From Stephen Metcalf’s review of a new collection of Malcolm Lowry tidbits:
“Essentially a humble fellow,” Lowry wrote of his alter ego Sigbjorn Wilderness in the expressionistic bender “Through the Panama,” “he has tried his hardest all his life to understand (though maybe still not hard enough) so that his room is full of Partisan Reviews, Kenyon Reviews, Minotaurs, Poetry mags, Horizons, even old Dials, of whose contents he is able to make out precisely nothing, save where an occasional contribution of his own, years and years ago, rings a faint bell in his mind, a bell that is growing even fainter, because to tell the truth he can no longer understand his own early work either.”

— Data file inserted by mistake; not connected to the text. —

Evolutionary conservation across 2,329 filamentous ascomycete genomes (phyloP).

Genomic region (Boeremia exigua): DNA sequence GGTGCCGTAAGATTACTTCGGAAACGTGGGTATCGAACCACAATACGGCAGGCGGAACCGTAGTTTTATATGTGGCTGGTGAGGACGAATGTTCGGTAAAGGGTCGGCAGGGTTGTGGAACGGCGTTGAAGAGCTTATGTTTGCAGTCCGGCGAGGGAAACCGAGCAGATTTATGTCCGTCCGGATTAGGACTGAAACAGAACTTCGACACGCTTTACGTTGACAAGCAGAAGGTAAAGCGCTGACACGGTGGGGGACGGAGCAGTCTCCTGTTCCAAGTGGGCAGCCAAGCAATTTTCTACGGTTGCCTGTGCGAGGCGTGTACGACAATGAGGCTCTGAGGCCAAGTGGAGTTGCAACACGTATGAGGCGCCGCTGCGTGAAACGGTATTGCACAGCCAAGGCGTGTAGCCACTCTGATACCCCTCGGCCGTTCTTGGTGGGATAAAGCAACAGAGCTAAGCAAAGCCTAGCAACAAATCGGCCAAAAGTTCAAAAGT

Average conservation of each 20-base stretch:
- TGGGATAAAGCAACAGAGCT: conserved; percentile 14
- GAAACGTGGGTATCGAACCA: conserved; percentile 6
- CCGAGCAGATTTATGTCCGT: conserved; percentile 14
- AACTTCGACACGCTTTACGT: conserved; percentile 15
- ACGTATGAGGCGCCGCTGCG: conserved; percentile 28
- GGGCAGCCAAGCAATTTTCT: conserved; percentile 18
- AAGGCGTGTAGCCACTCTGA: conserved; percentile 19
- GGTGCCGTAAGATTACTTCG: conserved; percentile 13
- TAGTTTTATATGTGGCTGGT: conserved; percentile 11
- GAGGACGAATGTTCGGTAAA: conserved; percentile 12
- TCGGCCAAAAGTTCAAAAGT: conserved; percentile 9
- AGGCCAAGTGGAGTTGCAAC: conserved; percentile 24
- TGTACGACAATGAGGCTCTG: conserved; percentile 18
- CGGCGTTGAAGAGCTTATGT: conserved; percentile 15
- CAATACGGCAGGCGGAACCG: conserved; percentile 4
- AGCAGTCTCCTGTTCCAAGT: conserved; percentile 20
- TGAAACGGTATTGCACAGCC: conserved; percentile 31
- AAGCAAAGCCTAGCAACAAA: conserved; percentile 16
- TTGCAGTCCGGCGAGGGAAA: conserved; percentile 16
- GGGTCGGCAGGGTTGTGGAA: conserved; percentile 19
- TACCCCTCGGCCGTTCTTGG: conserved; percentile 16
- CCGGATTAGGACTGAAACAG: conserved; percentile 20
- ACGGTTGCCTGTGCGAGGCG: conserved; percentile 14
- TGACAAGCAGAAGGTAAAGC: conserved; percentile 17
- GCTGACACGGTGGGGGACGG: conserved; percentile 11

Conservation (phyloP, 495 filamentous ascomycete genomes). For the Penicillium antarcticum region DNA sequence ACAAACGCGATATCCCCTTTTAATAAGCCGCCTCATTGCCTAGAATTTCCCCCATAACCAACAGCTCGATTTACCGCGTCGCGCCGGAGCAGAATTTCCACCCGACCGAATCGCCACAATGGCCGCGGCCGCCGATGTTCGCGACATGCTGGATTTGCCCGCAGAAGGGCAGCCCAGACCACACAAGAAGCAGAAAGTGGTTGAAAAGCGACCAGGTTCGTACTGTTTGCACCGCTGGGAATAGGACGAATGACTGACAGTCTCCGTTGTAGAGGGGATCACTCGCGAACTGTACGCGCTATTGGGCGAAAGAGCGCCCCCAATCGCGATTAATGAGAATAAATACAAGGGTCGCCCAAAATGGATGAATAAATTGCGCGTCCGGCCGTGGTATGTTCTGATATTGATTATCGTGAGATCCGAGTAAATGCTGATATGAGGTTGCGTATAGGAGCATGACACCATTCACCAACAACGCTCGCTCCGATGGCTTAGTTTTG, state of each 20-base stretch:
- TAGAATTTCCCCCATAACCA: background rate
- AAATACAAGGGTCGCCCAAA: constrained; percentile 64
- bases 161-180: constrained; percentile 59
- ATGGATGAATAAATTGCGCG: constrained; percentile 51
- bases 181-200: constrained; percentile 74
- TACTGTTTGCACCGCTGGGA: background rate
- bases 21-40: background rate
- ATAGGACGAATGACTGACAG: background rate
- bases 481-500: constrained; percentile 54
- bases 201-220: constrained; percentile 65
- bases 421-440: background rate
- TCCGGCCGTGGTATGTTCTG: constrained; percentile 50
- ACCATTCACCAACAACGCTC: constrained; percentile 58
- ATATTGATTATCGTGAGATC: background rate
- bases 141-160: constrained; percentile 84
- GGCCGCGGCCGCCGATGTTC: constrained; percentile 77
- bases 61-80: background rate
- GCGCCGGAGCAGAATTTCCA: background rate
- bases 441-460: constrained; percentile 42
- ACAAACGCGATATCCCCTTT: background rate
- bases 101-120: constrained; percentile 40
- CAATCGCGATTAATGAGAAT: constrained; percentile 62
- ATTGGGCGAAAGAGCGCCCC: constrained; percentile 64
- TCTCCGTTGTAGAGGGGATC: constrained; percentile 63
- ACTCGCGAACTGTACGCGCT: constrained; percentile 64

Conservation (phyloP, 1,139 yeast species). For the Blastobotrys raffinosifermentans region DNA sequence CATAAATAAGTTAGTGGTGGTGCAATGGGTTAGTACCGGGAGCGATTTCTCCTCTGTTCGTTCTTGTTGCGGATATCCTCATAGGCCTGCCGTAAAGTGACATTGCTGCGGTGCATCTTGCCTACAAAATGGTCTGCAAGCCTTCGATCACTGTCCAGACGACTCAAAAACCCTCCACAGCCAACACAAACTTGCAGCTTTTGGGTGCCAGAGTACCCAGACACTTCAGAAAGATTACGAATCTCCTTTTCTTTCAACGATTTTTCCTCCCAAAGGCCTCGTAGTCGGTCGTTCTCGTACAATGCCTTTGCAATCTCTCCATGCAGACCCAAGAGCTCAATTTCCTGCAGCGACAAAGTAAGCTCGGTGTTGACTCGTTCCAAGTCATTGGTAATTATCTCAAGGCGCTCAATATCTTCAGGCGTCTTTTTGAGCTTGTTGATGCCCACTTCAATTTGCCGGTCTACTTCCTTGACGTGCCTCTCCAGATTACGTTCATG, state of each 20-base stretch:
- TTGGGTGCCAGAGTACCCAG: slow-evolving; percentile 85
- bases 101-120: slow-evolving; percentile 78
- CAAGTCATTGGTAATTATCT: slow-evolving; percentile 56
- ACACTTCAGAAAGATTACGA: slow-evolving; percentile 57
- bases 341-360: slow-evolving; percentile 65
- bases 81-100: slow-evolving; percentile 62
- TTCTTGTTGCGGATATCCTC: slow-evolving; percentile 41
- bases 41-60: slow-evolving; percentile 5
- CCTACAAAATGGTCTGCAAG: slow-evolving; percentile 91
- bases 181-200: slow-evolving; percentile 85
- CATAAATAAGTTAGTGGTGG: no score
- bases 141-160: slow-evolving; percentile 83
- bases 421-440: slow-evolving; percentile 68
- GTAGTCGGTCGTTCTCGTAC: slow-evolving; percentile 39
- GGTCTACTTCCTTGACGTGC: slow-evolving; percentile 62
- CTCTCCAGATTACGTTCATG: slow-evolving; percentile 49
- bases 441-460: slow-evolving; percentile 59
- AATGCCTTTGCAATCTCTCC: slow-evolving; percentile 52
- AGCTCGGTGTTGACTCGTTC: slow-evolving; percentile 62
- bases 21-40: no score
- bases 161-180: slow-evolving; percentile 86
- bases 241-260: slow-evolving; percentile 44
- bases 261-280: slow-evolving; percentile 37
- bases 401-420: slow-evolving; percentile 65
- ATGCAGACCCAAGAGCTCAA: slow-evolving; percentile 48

Metcalf calls Lowry’s first novel, Ultramarine, “a mediocre novel.” It just so happens that I finished re-reading Ultramarine the other night; I read it ten years ago or so and fished it from a box when I was packing books for the move. Had always meant to read it again, and did. Everything I liked in it the first time around I found again: the high-modernist realism paired with long flights of stream of consciousness, the disjunction between his immature internal longings and his macho posturings, the long stretches with nothing but dialogue, all from different speakers and jammed together. The last quarter or so of the book is all heard, not seen. So “mediocre,” I don’t know. Children’s Hospital is mediocre. Yiddish Policeman’s Union is mediocre. Ultramarine has cojones.